Child care isn’t necessarily seen as a macroeconomic issue or a driver of labor force participation or GDP, Shabo said. And because of that, she said, it often takes a backseat to economic issues like wages when lobbying efforts happen. This is not to say that child care issues don’t get attention — in the 2020 Democratic presidential primaries, which featured several female candidates, child care plans took a more front and center role in the campaign than they had in the past. One leading candidate, Sen. Elizabeth Warren, co-authored a 2004 book, “The Two-Income Trap,” which was about the ways the rising incomes of households with two full-time employed adults belied the heavy costs of essentials like child care. Warren thought child care costs were among the reasons the American middle class was in an economic crisis.

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“Our workplaces were built for white men,” said Danielle Atkinson, the founder and director of Mothering Justice, a Detroit-area advocacy group for working families. The fact that parents are left to fend for themselves from birth to kindergarten and then during the after-school, pre-dinner hours, is an American tradition that seems to assume a readily available, at-home caregiver. (Atkinson pointed out the inextricable role black women have played in American child care; enslaved women often took care of white children.) The nuclear family with a stay-at-home parent (usually a mother) is an ideal that persists, or at the very least lingers in American life: only 18 percent of Americans in a 2018 Pew Research Survey thought it was ideal for both parents to work full time.

“This conversation about school is really a conversation about work,” Atkinson said. “The conversation about returning to school is not based on health. It’s about returning those workers to working and not looking after their children, so those children have to be somewhere.” Essential workers in particular are being forced to make difficult choices about their children’s care — many essential-worker jobs are lower wage — and many child care providers are in strapped situations. The work of child care providers, Atkinson said, is often undervalued — their median annual wage in 2017 was a little more than $22,000 annually, which is just above the federal government’s poverty line for a family of three — and as Boteach pointed out, those workers could continue to risk greater infection rates as schools and work open back up. She highlighted the plan put forth by Senate Democrats, the Child Care Is Essential Act — which would provide a bailout to the suffering industry and additional money for those providers to buy personal protective equipment — and cited an estimate that the U.S. child care industry would need a $9.6 billion injection monthly to survive the pandemic.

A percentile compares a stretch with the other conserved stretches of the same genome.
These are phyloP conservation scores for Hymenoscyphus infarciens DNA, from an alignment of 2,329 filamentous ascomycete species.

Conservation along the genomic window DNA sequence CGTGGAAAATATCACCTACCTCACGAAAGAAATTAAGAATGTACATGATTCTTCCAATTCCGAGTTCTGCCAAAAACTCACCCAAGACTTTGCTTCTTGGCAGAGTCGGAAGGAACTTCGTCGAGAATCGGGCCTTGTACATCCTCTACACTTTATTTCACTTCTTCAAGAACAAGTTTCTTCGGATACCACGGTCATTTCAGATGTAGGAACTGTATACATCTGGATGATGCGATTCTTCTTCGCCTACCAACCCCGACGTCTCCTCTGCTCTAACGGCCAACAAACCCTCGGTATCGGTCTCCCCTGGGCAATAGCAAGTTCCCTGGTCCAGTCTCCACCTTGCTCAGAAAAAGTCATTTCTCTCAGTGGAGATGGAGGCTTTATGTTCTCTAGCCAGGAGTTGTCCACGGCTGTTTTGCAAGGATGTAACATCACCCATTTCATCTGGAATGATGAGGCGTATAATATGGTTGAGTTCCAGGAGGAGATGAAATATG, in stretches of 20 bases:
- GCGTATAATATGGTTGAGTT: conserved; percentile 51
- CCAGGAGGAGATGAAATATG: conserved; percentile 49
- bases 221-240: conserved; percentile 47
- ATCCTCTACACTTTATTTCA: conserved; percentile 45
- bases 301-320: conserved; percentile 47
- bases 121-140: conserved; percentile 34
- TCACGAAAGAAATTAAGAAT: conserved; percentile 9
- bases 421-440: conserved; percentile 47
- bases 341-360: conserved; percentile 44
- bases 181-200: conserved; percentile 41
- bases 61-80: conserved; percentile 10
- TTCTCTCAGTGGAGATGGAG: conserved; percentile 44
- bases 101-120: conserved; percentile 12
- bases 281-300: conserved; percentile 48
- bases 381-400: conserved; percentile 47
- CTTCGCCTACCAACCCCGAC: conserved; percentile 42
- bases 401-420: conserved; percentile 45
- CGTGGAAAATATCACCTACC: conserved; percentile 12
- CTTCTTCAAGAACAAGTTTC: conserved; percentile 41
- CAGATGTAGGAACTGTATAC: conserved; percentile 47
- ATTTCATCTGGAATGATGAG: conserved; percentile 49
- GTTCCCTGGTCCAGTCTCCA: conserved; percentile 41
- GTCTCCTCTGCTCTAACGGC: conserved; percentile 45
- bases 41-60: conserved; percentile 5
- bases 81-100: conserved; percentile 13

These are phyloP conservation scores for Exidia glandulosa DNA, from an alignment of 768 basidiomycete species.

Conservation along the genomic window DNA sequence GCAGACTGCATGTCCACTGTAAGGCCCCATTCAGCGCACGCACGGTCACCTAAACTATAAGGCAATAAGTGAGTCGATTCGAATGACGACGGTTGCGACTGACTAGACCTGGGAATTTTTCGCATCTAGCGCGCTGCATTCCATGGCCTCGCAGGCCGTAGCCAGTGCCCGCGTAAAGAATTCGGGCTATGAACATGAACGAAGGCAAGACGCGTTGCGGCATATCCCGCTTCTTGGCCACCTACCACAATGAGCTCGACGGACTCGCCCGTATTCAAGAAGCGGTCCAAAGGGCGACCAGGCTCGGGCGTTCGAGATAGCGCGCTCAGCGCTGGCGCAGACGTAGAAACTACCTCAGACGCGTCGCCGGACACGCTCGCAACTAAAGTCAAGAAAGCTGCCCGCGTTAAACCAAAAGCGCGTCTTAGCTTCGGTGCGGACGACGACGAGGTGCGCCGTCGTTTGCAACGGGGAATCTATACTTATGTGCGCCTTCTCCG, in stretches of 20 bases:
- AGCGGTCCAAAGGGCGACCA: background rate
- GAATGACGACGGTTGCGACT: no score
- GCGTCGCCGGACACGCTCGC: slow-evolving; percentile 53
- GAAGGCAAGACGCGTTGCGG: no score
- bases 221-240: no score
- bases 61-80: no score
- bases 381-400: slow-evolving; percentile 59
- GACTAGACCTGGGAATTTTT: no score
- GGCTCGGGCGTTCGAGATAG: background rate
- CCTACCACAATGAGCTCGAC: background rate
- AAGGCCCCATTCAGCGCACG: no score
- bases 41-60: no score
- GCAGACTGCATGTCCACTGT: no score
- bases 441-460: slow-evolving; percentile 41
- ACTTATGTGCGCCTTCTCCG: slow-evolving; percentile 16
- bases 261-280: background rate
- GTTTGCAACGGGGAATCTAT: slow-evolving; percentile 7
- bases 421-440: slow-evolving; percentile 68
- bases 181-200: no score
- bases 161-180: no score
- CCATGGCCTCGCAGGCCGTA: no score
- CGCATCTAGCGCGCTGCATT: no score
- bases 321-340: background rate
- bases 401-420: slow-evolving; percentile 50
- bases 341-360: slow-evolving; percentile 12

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It’s more likely the next governmental nod to parents and their school-age children will come in the next iteration of the omnibus coronavirus relief package. Congressional Democrats have proposed $350 billion in funds for schools and universities to purchase PPE and clean their facilities. Republicans agree about more funds, though it’s not clear what their proposed number is — some have argued that since many schools will be operating on a partly virtual basis, less federal funding is needed.

The moral tussling that many parents have been doing — go back to work and risk potential COVID-19 infection at day care or school — will likely continue to be subjected to partisan politics. Trump and his Secretary of Education Betsy DeVos have been the loudest voices in recent days about sending children back to school at all costs, much to the chagrin of teachers, many of whom feel ill-prepared for the safety precautions necessary for in-person pandemic teaching. Ultimately, though, it is parents who are forced to make a choice. Atkinson, a mother of six, told me she would be keeping her children home in the fall.

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For those who focus on child care, the pandemic has perversely presented an opportunity to advance the cause of greater access to guaranteed services. “This pandemic has created greater alignment of experience, potentially, between white middle class folks who saw this as an individual issue that they were struggling with and outraged by but hadn’t really taken action on and the longtime, long-standing lived experience of lower wage folks and people of color who have struggled for decades with the unaffordability of child care and the lack of care options to meet their work schedules,” Shabo said.

Atkinson said she also hoped the individualism narrative would be shattered by the current crisis. “We want to lift the veil away and help women, especially white women, know that you’ve been lied to. You were sold a bunch of lies: ‘if you just work harder, if you just slay sexism, you’ll be OK.’ But really, it’s a tool to divide,” she said.

The pandemic has shattered norms and paradigms ever since it arrived in the U.S. — our expectations of child care is no exception. What some politicians and activists had long sought to do to no avail — place working parents and their child care crisis on the center stage of American politics — the virus has done in a matter of months.

Clare Malone is a senior political writer for FiveThirtyEight.